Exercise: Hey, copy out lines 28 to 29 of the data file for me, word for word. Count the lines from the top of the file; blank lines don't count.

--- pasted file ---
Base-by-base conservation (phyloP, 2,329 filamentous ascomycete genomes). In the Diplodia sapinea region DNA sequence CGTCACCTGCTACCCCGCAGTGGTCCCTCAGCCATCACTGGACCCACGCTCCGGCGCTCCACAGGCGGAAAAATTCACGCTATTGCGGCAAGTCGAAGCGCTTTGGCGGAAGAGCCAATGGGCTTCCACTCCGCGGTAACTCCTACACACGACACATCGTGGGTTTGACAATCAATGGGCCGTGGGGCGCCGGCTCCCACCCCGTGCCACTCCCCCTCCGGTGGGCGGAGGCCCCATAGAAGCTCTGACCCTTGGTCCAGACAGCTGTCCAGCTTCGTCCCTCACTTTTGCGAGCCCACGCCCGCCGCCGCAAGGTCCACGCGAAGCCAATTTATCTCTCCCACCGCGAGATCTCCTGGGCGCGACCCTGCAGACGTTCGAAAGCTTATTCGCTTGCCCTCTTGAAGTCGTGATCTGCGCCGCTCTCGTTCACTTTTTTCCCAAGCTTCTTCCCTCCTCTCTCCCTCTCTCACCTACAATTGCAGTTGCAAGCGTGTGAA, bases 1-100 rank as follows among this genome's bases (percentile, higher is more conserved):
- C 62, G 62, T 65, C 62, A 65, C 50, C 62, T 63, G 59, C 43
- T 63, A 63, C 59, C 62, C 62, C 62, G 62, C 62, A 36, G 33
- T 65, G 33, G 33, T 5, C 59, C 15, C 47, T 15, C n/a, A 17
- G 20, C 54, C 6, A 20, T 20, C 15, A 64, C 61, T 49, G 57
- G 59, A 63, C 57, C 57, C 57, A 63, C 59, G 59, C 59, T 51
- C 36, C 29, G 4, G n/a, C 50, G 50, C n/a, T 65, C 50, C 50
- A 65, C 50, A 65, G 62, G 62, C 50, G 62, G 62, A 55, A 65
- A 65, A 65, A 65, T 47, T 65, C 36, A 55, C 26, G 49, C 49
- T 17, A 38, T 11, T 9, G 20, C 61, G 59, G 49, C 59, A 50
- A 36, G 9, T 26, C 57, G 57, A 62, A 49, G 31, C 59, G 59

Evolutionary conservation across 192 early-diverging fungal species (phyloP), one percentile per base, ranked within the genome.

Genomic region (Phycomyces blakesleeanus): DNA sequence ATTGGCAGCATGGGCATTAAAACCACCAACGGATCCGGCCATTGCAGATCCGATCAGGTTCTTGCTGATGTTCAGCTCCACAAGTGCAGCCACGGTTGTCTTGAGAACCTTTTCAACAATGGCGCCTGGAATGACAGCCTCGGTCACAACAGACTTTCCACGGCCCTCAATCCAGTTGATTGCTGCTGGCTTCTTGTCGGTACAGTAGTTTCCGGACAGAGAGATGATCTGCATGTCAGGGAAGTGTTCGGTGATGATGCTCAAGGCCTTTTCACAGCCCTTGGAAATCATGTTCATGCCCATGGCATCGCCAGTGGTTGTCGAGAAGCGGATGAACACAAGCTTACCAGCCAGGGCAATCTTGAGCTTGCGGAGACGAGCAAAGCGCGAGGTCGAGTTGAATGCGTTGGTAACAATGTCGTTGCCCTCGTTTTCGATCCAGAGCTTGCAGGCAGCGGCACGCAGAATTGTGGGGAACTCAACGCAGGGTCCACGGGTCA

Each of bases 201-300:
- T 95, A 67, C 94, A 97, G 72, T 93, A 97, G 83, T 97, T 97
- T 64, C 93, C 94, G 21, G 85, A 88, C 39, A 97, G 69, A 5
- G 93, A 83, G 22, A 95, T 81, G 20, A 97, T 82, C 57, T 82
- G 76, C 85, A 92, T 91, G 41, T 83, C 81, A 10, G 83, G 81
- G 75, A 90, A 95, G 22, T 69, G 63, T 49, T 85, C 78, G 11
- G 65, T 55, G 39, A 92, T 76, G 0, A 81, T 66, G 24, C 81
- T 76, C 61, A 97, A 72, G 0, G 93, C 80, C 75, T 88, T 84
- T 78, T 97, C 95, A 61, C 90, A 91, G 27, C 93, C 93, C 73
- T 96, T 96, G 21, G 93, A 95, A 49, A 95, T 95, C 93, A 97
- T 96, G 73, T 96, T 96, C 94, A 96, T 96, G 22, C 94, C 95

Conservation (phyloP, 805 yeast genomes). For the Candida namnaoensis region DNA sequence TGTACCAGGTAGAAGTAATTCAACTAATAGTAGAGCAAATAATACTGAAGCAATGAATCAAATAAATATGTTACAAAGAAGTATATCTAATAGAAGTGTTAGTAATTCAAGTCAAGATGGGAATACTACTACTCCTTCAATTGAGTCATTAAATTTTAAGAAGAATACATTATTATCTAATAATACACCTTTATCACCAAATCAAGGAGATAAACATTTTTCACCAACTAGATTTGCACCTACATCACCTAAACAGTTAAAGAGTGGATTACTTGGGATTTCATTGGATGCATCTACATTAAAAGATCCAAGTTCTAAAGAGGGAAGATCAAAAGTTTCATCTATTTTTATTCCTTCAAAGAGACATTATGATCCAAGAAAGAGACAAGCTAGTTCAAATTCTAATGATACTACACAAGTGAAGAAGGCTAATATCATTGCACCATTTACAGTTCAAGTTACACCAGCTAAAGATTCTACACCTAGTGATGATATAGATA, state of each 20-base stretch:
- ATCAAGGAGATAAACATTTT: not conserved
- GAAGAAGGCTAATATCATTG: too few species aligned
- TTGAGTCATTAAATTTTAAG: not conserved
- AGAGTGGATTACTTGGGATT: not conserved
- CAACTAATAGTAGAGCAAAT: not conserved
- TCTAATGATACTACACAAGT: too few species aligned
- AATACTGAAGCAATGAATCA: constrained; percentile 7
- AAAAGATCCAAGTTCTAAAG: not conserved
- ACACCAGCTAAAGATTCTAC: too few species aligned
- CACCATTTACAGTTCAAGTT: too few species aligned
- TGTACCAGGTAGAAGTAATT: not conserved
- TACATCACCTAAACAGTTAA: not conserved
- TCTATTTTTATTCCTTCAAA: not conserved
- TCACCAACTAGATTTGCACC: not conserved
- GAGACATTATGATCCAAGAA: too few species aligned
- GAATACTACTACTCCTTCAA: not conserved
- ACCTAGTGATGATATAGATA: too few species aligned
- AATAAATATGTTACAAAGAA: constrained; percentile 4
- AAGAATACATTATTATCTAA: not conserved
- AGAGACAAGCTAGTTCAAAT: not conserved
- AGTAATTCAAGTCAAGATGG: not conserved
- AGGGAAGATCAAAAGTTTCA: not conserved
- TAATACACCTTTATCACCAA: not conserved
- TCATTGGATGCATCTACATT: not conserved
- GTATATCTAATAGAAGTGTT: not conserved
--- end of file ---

- TTGAGTCATTAAATTTTAAG: not conserved
- AGAGTGGATTACTTGGGATT: not conserved